Simon Benson - The Daily Telegraph

Gillard's dilemma is to explain in the midst of this angst over the Greens from within her party, how she can continue to have a formal alliance with the Greens to govern.

Labor playing with fire in its rush to burn the Green witch

Michelle Grattan - SMH

By pouring vitriol on an ally, the government only fuels confusion and cynicism. Suddenly Labor, or at least many in it, have decided they must burn the Green witch. Prominent players have been stoking the fire all week, tossing the vitriol like kindling onto the pyre.

Religious Freedom & Persecution

70 children rounded up, seven women teachers detained in Chinese Police raid on house church Sunday School in Xinjiang

Michael Ireland - ASSIST News Service

Police in China’s far western region of Xinjiang raided a house church Sunday school, rounded up 70 children and their teachers for questioning, and locked up seven women teachers in a local detention center. According to ChinaAid ( ,the children were attending special summer classes arranged by the house church in the regional capital city of Urumqi when the police action occurred on the morning of July 2.

Turkey: Oldest Christian monastery at risk


The Mongolians failed to destroy it 700 years ago despite the massacre of 40 friars and 400 Christians. Yet the existence of the oldest functioning Christian monastery in the world, the fifth century Mor Gabriel Monastery in the Tur Abdin plane (the mountain of God's servants) near the Turkish-Syrian border, is at risk after a ruling by Turkey's highest appeals court in Ankara.


Opposition seeks answer on Labor's boat action

Phillip Coorey - Sydney Morning Herald

The opposition is demanding to know why the recent spate of boats that sent distress calls when just off the Indonesian coast had not been returned to Indonesia. Under international law, if asylum seekers are picked up in Indonesia's search-and-rescue zone, they should be returned to that country.

Sexualisation of Society

50 Shades of Grey: sales heat up in Ballarat

Tom McIlroy - The Courier

It's the publishing sensation that has been called everything from “mummy porn” to a “bonkbuster” but Ballarat’s readers are embracing Fifty Shades of Grey. British author EL James’ breakthrough novel has already sold more than 50 million copies worldwide and with book stores around Ballarat struggling to keep up, that number is set to rise. Australian Christian Lobby chief of staff Lyle Shelton said while he had not read the book, it risked increasing sexualisation in contemporary society.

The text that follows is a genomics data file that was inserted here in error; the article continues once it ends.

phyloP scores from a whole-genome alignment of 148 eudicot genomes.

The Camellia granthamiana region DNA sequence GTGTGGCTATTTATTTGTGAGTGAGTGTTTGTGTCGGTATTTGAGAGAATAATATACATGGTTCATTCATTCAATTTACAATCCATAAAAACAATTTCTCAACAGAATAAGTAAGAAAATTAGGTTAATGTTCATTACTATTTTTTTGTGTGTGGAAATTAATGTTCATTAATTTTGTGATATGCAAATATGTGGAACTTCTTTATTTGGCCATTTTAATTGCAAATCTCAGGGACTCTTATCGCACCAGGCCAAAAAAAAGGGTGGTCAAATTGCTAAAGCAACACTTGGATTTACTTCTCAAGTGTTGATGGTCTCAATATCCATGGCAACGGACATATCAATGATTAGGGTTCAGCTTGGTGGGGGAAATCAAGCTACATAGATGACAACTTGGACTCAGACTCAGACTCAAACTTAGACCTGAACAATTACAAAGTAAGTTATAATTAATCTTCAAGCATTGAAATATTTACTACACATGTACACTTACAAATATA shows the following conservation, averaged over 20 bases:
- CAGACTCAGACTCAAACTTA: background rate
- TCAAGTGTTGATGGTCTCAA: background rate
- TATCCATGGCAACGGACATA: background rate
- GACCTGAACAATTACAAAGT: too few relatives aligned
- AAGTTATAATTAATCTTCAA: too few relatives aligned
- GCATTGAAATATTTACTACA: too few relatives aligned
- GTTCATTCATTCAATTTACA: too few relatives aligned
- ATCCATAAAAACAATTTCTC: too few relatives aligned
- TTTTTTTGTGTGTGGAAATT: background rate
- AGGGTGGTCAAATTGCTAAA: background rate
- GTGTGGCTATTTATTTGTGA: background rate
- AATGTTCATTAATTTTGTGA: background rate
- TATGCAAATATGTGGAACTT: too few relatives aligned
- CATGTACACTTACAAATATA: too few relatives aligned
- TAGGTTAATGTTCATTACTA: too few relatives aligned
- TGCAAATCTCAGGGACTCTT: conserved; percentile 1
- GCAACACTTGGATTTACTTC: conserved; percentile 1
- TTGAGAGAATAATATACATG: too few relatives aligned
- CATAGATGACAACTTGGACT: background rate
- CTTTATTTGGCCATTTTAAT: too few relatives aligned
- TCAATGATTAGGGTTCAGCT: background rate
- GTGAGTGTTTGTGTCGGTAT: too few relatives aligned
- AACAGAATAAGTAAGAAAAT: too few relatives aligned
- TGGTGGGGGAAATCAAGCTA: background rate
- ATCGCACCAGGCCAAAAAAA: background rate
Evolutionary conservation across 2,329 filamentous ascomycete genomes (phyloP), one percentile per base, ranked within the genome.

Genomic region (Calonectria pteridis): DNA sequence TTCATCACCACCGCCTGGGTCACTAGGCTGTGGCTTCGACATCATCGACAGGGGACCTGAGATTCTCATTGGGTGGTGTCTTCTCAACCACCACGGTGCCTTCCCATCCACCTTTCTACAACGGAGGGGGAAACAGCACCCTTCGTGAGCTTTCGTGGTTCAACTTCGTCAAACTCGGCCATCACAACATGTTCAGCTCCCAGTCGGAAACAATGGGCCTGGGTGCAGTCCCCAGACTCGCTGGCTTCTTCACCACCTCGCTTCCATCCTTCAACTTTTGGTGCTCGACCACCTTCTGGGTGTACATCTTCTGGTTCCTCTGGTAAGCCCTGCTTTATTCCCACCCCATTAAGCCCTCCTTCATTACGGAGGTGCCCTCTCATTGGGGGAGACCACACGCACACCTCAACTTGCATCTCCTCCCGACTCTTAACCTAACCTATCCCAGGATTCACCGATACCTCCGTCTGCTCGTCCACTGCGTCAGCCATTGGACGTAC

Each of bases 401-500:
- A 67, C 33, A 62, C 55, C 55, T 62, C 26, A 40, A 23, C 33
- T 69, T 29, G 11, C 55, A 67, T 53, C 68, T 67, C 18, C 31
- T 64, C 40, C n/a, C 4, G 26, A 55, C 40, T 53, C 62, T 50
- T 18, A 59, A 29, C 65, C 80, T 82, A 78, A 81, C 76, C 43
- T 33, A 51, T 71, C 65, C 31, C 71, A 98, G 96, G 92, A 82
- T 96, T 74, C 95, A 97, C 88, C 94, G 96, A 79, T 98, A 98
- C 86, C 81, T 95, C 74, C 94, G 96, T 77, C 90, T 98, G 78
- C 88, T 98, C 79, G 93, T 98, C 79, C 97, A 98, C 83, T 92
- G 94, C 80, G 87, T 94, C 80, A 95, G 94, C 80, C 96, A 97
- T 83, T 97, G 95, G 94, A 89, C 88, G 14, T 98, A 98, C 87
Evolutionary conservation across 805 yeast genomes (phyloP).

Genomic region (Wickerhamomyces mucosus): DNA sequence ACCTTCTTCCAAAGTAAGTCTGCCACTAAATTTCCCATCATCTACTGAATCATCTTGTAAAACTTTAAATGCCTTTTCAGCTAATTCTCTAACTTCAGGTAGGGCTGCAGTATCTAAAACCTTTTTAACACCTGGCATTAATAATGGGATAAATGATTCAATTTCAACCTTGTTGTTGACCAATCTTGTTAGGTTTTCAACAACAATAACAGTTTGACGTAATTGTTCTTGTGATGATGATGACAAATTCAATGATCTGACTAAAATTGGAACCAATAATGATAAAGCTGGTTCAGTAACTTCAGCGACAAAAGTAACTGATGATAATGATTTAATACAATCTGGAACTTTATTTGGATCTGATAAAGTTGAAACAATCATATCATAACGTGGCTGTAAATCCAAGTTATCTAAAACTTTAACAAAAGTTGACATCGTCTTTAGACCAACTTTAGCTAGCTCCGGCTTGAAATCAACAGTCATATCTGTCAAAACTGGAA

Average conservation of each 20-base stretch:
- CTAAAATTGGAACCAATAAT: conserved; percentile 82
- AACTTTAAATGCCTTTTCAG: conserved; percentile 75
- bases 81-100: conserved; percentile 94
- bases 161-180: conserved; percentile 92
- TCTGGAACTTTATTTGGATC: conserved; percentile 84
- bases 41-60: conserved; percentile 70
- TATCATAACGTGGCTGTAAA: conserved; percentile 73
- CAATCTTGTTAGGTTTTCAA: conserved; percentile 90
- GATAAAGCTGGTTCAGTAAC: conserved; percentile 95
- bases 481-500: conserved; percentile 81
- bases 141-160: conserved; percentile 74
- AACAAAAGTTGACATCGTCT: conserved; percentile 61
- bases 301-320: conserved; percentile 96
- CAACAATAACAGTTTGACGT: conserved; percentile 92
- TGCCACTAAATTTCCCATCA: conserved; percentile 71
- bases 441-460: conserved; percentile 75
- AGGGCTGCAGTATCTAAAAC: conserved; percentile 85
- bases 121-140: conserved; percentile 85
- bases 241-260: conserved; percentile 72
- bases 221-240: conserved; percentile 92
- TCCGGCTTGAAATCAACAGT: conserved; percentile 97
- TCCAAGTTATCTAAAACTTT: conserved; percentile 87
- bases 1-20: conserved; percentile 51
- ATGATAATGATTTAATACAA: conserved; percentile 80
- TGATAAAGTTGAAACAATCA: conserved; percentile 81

Aussie schoolboys to get Gardasil


In a world first, Aussie schoolboys will be given the successful Gardasil vaccine to protect them against a range of cancers. The Gardasil vaccine protects against four types of the human papillomavirus (HPV) and is already being administered to Australian girls under a program introduced in 2007. HPV is associated with a range of cancers, including genital warts and cervical cancer.

Churches object to Nile's party name change

Barney Zwartz - SMH

Melbourne Anglican Archbishop Philip Freier asked the Victorian Electoral Commission not to let Fred Nile's Christian Democratic Party change its name to Australian Christians. Archbishop Freier and the Victorian Council of Churches complained that the new name suggested the party spoke for all Christians when its views were supported by probably only a minority. But the commission said it had no grounds to reject the name change.

Faith in contraception puts Gates on collision course with the Vatican

Joanna Moorhead - SMH

The billionaire Catholic Melinda Gates has thrown down the gauntlet to the Vatican with a vow to dedicate the remainder of her life to improving access to contraception across the globe. Mrs Gates, who with her husband, Microsoft founder Bill, is one of the world's leading philanthropic figures in development issues, predicted that women in Africa and Asia would soon be ''voting with their feet'', as women in the West had done, and would ignore the church ban on artificial birth control.